Medical Industry The health care industry, or medical industry, is a sector within the economic system that provides goods and services to treat patients with curative, preventive, rehabilitative, palliative, or, at times, unnecessary care. The modern health care sector is divided into many sub-sectors, and depends on interdisciplinary teams of trained professionals and paraprofessionals to meet health needs of individuals and populations. The health care industry is one of the world's largest and fastest-growing industries. Consuming over 10 percent of gross domestic product (GDP) of most developed nations, health care can form an enormous part of a country's economy. Installations: Buildings Equipment: Machines Accessory: Chair, table, computers, projectors, LCDs, security electronics. Raw material: Raw medicine Fabricated parts: Bottles, caps Industrial supplies MRO: Those medicine machines require maintenance and repair Demand: Demand is derived from many factors like climate, disease, illness. We can also create demand through aesthetic need like: Do you want to be slim and things like that. Positioning — the art of creating favorable comparison on your company in the market Familiarly, positioning is the term used in marketing to denote the position of a product (or service) on the "product ladder of comparison" as seen by the target market for that item of sale. For instance, a Rolls-Royce is on top of the product ladder of automobiles for those whose values are conservative in this area. Reversely, for sport car enthusiasts, the top step of the ladder is probably occupied by Ferrari Enzo or McLaren F1 or some other such super-expensive marvels of transportation style and power. You see a lot of manifestations of positioning in its cruder forms. Essentially, advertising, copywriting, the planning of campaigns and the devising of strategy of approach are all subjects that require a lot of experience. Yet many business owners feel compelled to write their own copy, create their own approaches and devise their own positioning. This is a human trait in which competence in one area is assumed to stretch into a whole different subject matter. But it doesn't. Competence in advertising, marketing and, above all, positioning all requires a LOT of experience. Each is an ART, a craft that takes time to learn and the only way you can acquire the competence is through trial and error, combined with continuous learning curve. Thus, you can see positioning attempts that have the adverse effect than what was intended. "Our cranes are the Rolls-Royce of the construction world" would be an example, one I hope that no-one is actually using. You have "the Rolex of this or that" and other equally halting positioning attempts in this world. So, how do you position correctly then? Positioning comparison between B2B and consumer sectors Let's differentiate between B2B and consumer marketing from the offset. A lot of silly thinking has seeped in from the consumer marketing and advertising in which there's a lot of "Alice in Wonderland" included. With this I mean that with consumer marketing the ideas you want to impinge upon the public come from the advertiser and then there's a lot of cute trickery and entertainment value involved, pounded home with television advertising costing millions. You get to use your creativity more and it matters not (much) HOW you are noticed, as long as you are by millions of people hundreds or thousands of times... and hey presto, they pick your product from the supermarket shelf. In B2B positioning you cannot afford advertising campaigns whose media bill runs into millions. Your target group is counted in hundreds or thousands of decision makers rather than millions or tens of millions of people. In consumer marketing, the positioning is a simple matter really (although its successful implementation is usually not). "Drink this soda and you'll be COOL!" "Use this anti wrinkle cream and you will be desirable!" The idea is to catch as many people as possible and communicate the message in as short a time-span as feasible... and then just repeat it over and over again. In B2B, the decision-making process is longer as the sold items are more sizeable investments. Nobody buys industrial equipment because it's the "in thing to do." You need far more factual positioning, a longer contact that is carefully prepared to interact mutually with the prospective customer — instead of one-way feed of glittery claims as is the case in consumer advertising. In B2B marketing, it would be rather mindless to create entertaining films of 30-60 seconds to show to these few people. They might be impressed but such short spurts of information would not give dividends to justify the huge expense. Positioning on the B2B sector In terms of positioning and strategy of approach, marketing is a far more challenging undertaking in the business-to-business sector that with consumers. On the brighter side of the coin, the cost is far lower and, if done correctly, the risks involved far smaller than in consumer advertising. In actuality, there can be seen not one but several "ladders" on which your company and its items of sale need to be firmly planted. Before we get into these various categories of positioning, let's mull over that last concept a bit. See. In terms of positioning, you actually only have two choices. Either YOU position yourself... or others will do it in your stead. "Others" here refers mainly to your target group but leaving it to them leaves you vulnerable to any negative rumors anyone cares to spread. Not positioning your company yourself, you leave a vacuum which others will fill with whatever information THEY consider correct or justified. Thus we see that it's always better to do your own positioning than not. The idea of "letting the market decide where we stand in comparison to others" is an invitation to potential disaster, despite the apparent logic of this "everyone's free to make up their mind" concept which in itself is very noble. Yet, as it is so popular to not bother with positioning, the most common "positioning" of mid- sized companies out there can be anything. It could be "it doesn't exist" because the main part of the potential market could be totally unaware of your existence. It could be "they're expensive" just because someone SAYS so or you fail to explain your pricing includes something others' quotes don't. It could be anything... and it could be orchestrated by sources not favorable to you. The point is that unless YOU provide the message then it won't be there at all OR someone else will compose it for you, in which case the positioning won't be to your liking. So when it comes to positioning, it's better to do than not. All right, next let's look at which types of positioning are useful in the B2B sector. Now I'm not going to wade through all of them and I'll be brief with each as this is a subject on which books can be written. Positioning your products and/or services This is the basic art of positioning. You need to find out where your products stand in relation to competitors'. Here, we aim for technical knowledge, not concerning ourselves with how the target group thinks currently, as that's what we're out to change, right? Are you at the same level technically or are you not? Where do you stand in terms of quality, durability, reliability, usefulness and such aspects of usage? Do you have some unique benefits which others lack? Is your target group AWARE of these benefits at all? Do they realize these benefits and, if not, how do we achieve such realization? What do THEY call the problem that this unique characteristic solves? Once these things are known, we can then position your product on the ladder of all similar products on the market... and do it so that it is believable and yet as high as possible. Positioning YOU in relation to your clients How does your company come across to its intended customers, both prospective and existing buyers? Do they perceive your company (and its representatives) as a friendly, no- nonsense provider of high-quality goods with a good service attitude... or do they think you're distant and hard to talk with? What kind of a reputation does your company have out there? These things are easy to set right provided we KNOW how you're seen and how the target group members (in average) see THEMSELVES. If they see themselves as hands-on, down-to-earth practical professionals then we need to GRANT them that in our communication and avoid anything that would give mixed messages in regards to this. And although it sounds quite complicated it really is not. A simple marketing survey will answer these questions quickly and with astonishing accuracy. Positioning your message to produce response through the biggest desires of the target group There's a Catch 22 in marketing that makes us believe that we are the best ones to know what our clients need and want. Technically, it is a correct conclusion. Theoretically a client should merely contact you, give you free hands to put together the best solution to their needs... and then just pay the bill. Too bad it doesn't work that way, eh? You and I would be billionaires by now, what with all the work we've done, right? However, the insistence to make our own decisions is part and parcel of human nature. Your prospective client is the most expert person HE knows and he isn't about to give you the power to decide what he wants and needs. Thus, we need to go through what our target group wants and needs; regardless of how mistaken it may appear to us. The more we position ourselves into providing what our customers need and want (AS seen by THEM), the more valuable your services will be seen by the clientele. This is so much the case that PROSPECTIVE customers will make a good part of their decision based on this single premise: "How well do these guys appear to know what I want and need... and how well do they work according to my wishes and requirements?" Now, of course you and your sales persons do their best to accommodate the needs and wishes of future customers. It goes without saying. But here's the thing: Positioning is all about ADVANCE CONTACT, see? Your promotional materials, your first contacts with prospects... these are all done "blind" as if it were, without the ability to ASK... and that's assuming all your salespeople are qualified market researchers who know what to ask, what conclusions to draw from the reply and HOW to ask. So your marketing spearheads everything and the way you position yourself there factually predetermines the reaction of most prospects... well before you become acquainted with them so you could ASK. So, what's your positioning? How CERTAIN are you which needs customers have in common and which they don't? How certain are you what is the most wanted quality of service, what's second, third and so on? How certain are you of the words they use in describing these things, the problems they feel are important, the things they consider impossible (and which you should not say you can do at that point) and so on? There are two kinds of certainty. One is self-created. The other is based on research data. Certainty alone does not guarantee success, as witnessed by those millions who went under, never once doubting that their certainty was not justified by reality. So consider researching your target group on what THEY want and need because THEY are dead-certain that they are RIGHT, see? In this matter, it's better to be successful than right... Positioning the emotional tone of your message to correspond to that of your target group What's the emotional tone within your target group? Are they angry men, are they conservative, are they hopeless about their future, do they feel sorry for themselves... or what? What are they angry ABOUT... what riles them up good and proper? Whatever it is, you had better know it and then devise a positioning that also rants about that same thing THEY hate. What do they think is at all achievable in this or that subject? Promise them more and you'll lose your credibility as they "know you're lying" (see — they KNOW it can't be done and here are you saying it can and it's easy... so you MUST be lying...) and they won't believe anything you say after that. How MUCH improvement do they consider possible? Talk about more than that and again you're undercutting your own credibility. What do they dream about in terms of success in connection with your products / services? Go with that as your main benefit and you'll find a lot more prospects and sales in your wake. What do they believe is achievable through your service/product although it strictly speaking isn't necessarily so or its acquisition depends on the buyer? Find out a way to promise that with ironclad conditions and clarifications that safeguard you legally but open up a huge demand for YOUR products/services. What do they absolutely believe about your industry and/or products, despite all efforts of you (and your competitors) proving otherwise? You had better AGREE with that in some passive way or else you won't get far with your prospects. Y You can change the mind of each individual customer LATER once he has gained sufficient understanding about the subject... but try it now and you'll fail. It's all a question of positioning your message (and, thus, YOU) on par with the emotional responses of your target group as average. You survey to find out and go with the main points that come out and start from there. I think you can see where this is headed, right? Reality, your actual abilities, the true nature of the industry and your products... none of these has much to do with positioning at this phase. You cannot START at that point. You must start at where your target group is in terms of knowhow, knowledge, understanding, beliefs, fears, assumptions and emotional responses... ...and then work your way up from there, giving information, creating more understanding, doing away with false beliefs and slowly building trust that translates into more positive emotional responses. With some prospects this cycle can happen SO fast it's almost the speed of light. You don't even notice it. With others, you'll need to work a bit to make the change. But with everyone, it will work better; your chances of success will be far greater once your marketing has been correctly positioned to correspond with the emotional responses of your target group. Positioning — the key to successful B2B marketing On the whole, marketing really builds on clever and realistic positioning. To give you an idea of what's involved; let me say that there are about 100 issues that need to be taken into consideration in positioning. For each of these there are perhaps 50-100 alternatives, some of which you know and others that are unknown to you as yet. These 100 issues need to be found so we have the top item on each (out of these 50 possible alternatives) and all of these points are then put in CORRECT SEQUENCE so that they act as steps on a ladder of enlightenment if you wish, a staircase that your prospects can walk with ease as each step is correctly elevated and leads neatly to the next. It all happens in the mind of the prospect. HE forms these data, gradually advancing from where he's at currently to where you want him to graduate in terms of understanding and knowledge. Now you see that there's no hope to come across this staircase by luck. "Hit and hope" is not the recommended technique for positioning. As positioning is the foundation of your whole marketing strategy, it's best to be thorough. But here's the good news: Once you have established the facts on which to create your positioning so it will be based securely on research, it will last for a long time, a decade or two in fact. This positioning is based on the innermost attitudes of your target group and those change very slowly indeed. Pricing: We set our pricing according to 3Cs Cost Competitors Customers Use standard pricing for all and special pricing for extra ordinary large units. Technology Adoption Life Cycle New technology presents risk for many customers. They react differently toward this risk based on their innate characteristics, the wants and needs of their companies, and the behavior of other buyers. The Technology Adoption Life Cycle (TALC) models how different groups of customers adopt to discontinuous innovation at different times. This model helps high-tech marketers build the best strategy for each phase of a product's life. The graphic below shows the markets that develop along the TALC and the types of customers that dominate them. The Early Market The Early Market is the phase in which a discontinuous innovation can grow from merely a technology with promise to a novel new product idea. The customers at this point recognize that the technology is new and unproven but it has the potential for a breakthrough. The Early Market consists of two kinds of customers: 1. Technology enthusiasts (techies) can be found in most every organization. They are always looking for state-of-the-art technology, but they typically don't have the money to fund further development. Techies provide a good test ground for a new technology. They are also gatekeepers to the rest of the TALC. Impress the technology enthusiasts, and you can get the attention of visionaries. If the techies are unimpressed, visionaries will look to another way of gaining competitive advantage. 2. Visionaries are industry revolutionaries looking for a breakthrough application that will give them a competitive business advantage. They see discontinuous innovations for the potential advantage offered, especially if the technology can give them a clear edge over the competition. The challenge is that they may want you to modify the innovation to address their specific issue, without regard to what the market wants or needs. Their importance lies in their ability to fund development as well as publicize it within an industry. The Chasm The Chasm represents a gap between the Early Market and the next phase: the Bowling Alley. It develops when there are few if any remaining visionaries to sell to but pragmatists are not yet ready to adopt. Pragmatists do not see a complete solution to their problem, plus there is no group of references that have formed that they trust. In addition, they want to see the solution working live at customer sites. Revenue growth ceases or even recedes in the Chasm. The length of this market lull is uncertain. The Bowling Alley Market momentum picks back up in the Bowling Alley phase, as early pragmatists in certain customer segments overcome their reluctance toward discontinuity and adopt the new technology to solve niche-specific problems. By their nature, pragmatists are reluctant to adopt new technology and prefer to follow the herd. Early pragmatists are forced out of their comfort zone to find solutions for broken, mission-critical business processes. The Bowling Alley phase takes its name from the market strategy that is appropriate. The key to success is to provide a complete solution for one segment while identifying closely aligned segments that could benefit from a similar solution. When the momentum from successfully capturing market share in the first segment (the lead bowling pin) is felt, this momentum is leveraged into adjacent segments. By dominating several segments, your company may start to emerge as a sector leader. The Tornado As the Bowling Alley phase further develops, a mass market sometimes emerges where the product is swept into a Tornado of demand. Up to this point, late pragmatists have delayed their adoption, waiting for the technology to gain a strong record of accomplishment and enough references from people they trust. In the Tornado, these pragmatists finally shift en masse to the new infrastructure, and they tend to go with the market leader. Only one company will emerge as the market leader around which the standard will be constructed. An influx of new customers creates a huge sales opportunity, and demand outpaces supply. One key to success in the Tornado is to expand the sales channel as fast as possible in order to capture market share at the expense of the competition. Main Street Once the new product and infrastructure are in place throughout the market, the Tornado gives way to the Main Street phase. The mass market stabilizes, and the standard product begins to experience a price decline. In this market, some conservative end users look for value-added extensions (+1 offer) that deliver additional benefit. Conservatives don't see value in technology just for technology's sake. They tend to stay out of the market as long as they can, finally making the leap because they fear being left behind. Conservatives are sensitive to price and demanding of value. The key to Main Street success is to offer the add-on products that can command a price premium from conservative customers. Total Assimilation Total Assimilation marks the end of the TALC. In many cases additional services will extend the life of aging legacy systems. In this phase, even skeptics will unconsciously or begrudgingly accept the technology, possibly obtained as a service or designed into an end product in which skeptics never see the technology. Skeptics are defenders of the status quo and want solutions that have no risk. Even though the TALC is coming to a close, Total Assimilation is not the end of the product life cycle. Just as automobiles were in the Tornado in the 1930s and were on Main Street following World War II, they are by no means at the end of their market. They have simply moved beyond first-time adoption. KAM It can be a tough life for pharmaceutical companies sometimes. Just think how many different bosses they have to answer to, some of whom have very little to do with a bottom-line result. It is not enough trying to focus on the generation and development of good relationships with top clients, but they also have to work out how to assess key account management while dealing with the difficult demands of regulators, auditors and others. Key account management tactics are of critical importance to a pharmaceutical company and the tactics must be administered creatively and flexibly, but still correctly. The key account sometimes has several different points of communication within the pharmaceutical company and this can lead to a certain amount of confusion if not handled correctly. However, it is also true to say that these individual “points” could view the key account from different perspectives, depending upon the job level and/or driving force. Most pharma consulting experts advise us that a sales executive on the front line, if he or she is motivated by revenues, could not ultimately have the best interests of the client or the company in focus. This is often not a cut and dried situation but rather very subtle, and can nevertheless have an effect on the overall relationship between the two organizations. A key account can be as valuable to a pharmaceutical company as it can provide a high level of stability and enhance cash flow to no end. However, the designation of “key account” status should not be given lightly. It should never be decided based on scale alone, and many other factors must be taken into consideration. It is possible that a high-volume could result in a low bottom-line return, due to the cost of servicing the needs of the client and razor thin margins. Typically in most organizations, 20% of the clients represent 80% of the value and this business metric is well-established. As such, once an account is designated as potentially “key,” it should be segmented and categorized to determine the best approach. A number of different layers of key account management could exist within a typical organization and all tiers of management, especially those who regularly interact with clients, must receive correct training in the techniques required to handle every level and type of account. Many different ways exist to segment and categories a client, when it comes to the designation of key account status and these include the company’s growth rate, its percentage allocation of profits, total annual sales and peer-to-peer comparison. The pharmaceutical consulting firm will be the first to tell the company that no two clients are alike and furthermore that no two key accounts can be treated the same, either. Generally, pharmaceutical consultants know how to deal with various levels of accounts and can be very helpful in imparting this level of knowledge to the company’s various staffing points. It is best if the pharmaceutical company develops a critical statement outlining the terms of the relationship with each and every client. The company should never possess a standard description of any kind, fully recognizing that the key account is so important to the company’s long-term viability, thereby resulting in all staff members being fully trained to recognize the significant difference between an “orange and an apple,” so to speak. Alan Gillies is the Managing Director of L2L Consulting, specializing in enabling pharmaceutical companies to achieve new heights of productivity and performance, throughout all levels of management and revenue generating activities.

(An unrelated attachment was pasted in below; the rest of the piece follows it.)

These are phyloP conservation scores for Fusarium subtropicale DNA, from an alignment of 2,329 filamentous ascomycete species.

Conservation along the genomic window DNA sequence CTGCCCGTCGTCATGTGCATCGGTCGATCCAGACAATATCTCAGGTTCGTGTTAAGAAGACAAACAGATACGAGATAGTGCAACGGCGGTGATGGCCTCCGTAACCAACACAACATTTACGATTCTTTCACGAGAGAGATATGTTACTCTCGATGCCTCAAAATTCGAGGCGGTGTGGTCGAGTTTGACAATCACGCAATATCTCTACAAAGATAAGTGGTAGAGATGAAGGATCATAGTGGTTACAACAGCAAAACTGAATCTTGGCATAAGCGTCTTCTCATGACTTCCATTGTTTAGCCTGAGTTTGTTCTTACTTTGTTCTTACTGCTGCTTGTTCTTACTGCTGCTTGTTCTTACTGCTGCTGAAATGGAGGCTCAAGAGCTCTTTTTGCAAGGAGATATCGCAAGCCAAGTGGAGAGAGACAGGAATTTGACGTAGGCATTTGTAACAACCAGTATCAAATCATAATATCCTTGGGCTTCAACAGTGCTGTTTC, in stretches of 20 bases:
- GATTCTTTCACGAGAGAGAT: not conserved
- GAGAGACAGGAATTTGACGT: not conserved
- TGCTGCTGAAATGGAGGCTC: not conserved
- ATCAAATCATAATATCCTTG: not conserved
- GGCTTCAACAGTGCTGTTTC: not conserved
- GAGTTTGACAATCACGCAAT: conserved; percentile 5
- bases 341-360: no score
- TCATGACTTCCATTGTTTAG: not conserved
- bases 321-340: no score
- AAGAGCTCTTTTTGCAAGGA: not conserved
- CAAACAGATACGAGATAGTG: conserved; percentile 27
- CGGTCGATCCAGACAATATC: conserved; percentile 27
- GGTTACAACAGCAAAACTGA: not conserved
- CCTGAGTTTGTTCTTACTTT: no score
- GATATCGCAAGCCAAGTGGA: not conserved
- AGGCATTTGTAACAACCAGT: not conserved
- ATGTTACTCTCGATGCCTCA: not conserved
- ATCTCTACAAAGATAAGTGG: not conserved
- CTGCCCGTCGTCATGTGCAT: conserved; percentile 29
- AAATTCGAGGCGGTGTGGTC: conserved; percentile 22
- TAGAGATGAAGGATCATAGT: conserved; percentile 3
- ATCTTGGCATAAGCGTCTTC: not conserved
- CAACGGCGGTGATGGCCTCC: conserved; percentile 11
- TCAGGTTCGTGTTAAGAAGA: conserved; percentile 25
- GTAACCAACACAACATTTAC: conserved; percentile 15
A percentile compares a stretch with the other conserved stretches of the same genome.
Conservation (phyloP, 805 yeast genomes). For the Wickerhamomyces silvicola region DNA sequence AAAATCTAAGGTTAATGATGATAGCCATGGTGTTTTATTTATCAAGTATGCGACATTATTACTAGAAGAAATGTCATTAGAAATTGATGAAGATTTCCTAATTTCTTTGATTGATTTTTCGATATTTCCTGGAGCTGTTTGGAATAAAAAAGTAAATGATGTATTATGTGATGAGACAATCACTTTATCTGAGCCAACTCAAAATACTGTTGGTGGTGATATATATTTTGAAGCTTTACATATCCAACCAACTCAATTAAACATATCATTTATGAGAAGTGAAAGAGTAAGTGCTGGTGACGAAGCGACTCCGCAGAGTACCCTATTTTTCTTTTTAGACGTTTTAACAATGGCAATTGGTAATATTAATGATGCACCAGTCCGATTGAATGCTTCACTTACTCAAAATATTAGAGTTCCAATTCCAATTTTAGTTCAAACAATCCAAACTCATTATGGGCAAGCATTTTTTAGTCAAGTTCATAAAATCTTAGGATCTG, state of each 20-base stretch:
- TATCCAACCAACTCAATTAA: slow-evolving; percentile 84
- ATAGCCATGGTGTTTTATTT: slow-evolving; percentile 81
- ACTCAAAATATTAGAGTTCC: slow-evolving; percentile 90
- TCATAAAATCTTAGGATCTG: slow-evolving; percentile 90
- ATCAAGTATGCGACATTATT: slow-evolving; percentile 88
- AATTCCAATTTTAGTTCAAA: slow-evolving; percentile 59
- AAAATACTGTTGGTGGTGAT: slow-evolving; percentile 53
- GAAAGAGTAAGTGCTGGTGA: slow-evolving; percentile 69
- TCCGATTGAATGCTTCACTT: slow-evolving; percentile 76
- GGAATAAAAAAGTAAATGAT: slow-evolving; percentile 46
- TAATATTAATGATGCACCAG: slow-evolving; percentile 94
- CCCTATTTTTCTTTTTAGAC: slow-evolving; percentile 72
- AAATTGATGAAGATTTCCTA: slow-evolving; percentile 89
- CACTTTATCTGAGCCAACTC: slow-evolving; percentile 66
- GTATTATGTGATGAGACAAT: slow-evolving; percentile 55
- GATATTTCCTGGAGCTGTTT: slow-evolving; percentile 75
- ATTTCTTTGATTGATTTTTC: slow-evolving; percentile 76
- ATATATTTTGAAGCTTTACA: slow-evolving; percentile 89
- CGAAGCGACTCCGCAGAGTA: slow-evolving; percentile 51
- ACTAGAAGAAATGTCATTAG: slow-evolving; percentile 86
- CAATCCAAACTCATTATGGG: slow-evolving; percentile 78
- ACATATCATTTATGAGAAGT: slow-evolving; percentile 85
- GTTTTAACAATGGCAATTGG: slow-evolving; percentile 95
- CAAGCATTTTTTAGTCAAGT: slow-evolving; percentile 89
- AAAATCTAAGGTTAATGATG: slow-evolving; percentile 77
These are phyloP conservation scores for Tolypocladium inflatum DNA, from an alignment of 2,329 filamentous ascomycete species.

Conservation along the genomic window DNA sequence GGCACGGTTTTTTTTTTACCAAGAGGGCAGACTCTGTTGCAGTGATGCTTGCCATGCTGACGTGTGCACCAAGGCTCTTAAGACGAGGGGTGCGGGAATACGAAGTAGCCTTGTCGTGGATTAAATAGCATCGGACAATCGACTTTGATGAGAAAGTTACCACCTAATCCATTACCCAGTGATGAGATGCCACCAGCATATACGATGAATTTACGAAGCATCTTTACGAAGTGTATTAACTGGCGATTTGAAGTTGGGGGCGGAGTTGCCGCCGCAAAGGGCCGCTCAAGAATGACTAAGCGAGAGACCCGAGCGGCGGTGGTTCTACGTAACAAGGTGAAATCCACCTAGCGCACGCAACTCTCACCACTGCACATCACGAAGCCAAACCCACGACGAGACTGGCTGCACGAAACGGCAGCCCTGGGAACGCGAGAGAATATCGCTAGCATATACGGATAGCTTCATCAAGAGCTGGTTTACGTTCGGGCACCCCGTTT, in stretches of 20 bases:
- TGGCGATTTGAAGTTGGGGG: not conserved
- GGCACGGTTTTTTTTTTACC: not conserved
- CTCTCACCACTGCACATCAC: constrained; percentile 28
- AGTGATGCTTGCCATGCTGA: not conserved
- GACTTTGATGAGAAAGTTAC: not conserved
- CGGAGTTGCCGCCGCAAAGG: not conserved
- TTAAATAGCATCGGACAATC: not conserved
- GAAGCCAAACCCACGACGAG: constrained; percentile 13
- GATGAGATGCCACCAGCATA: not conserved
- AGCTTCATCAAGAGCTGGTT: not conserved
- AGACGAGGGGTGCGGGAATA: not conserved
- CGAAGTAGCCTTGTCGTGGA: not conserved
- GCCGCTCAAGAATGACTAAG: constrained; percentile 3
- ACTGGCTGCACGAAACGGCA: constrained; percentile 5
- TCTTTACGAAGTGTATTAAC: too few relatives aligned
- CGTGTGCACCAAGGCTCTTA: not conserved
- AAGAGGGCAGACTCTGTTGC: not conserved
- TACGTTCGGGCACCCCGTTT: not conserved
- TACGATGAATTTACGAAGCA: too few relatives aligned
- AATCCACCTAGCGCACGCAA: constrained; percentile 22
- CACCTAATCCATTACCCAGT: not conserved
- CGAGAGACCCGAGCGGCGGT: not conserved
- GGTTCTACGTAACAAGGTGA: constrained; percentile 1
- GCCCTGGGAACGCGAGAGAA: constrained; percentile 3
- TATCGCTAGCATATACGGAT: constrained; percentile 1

Pages to are hidden for
"Medical Industry"Please download to view full document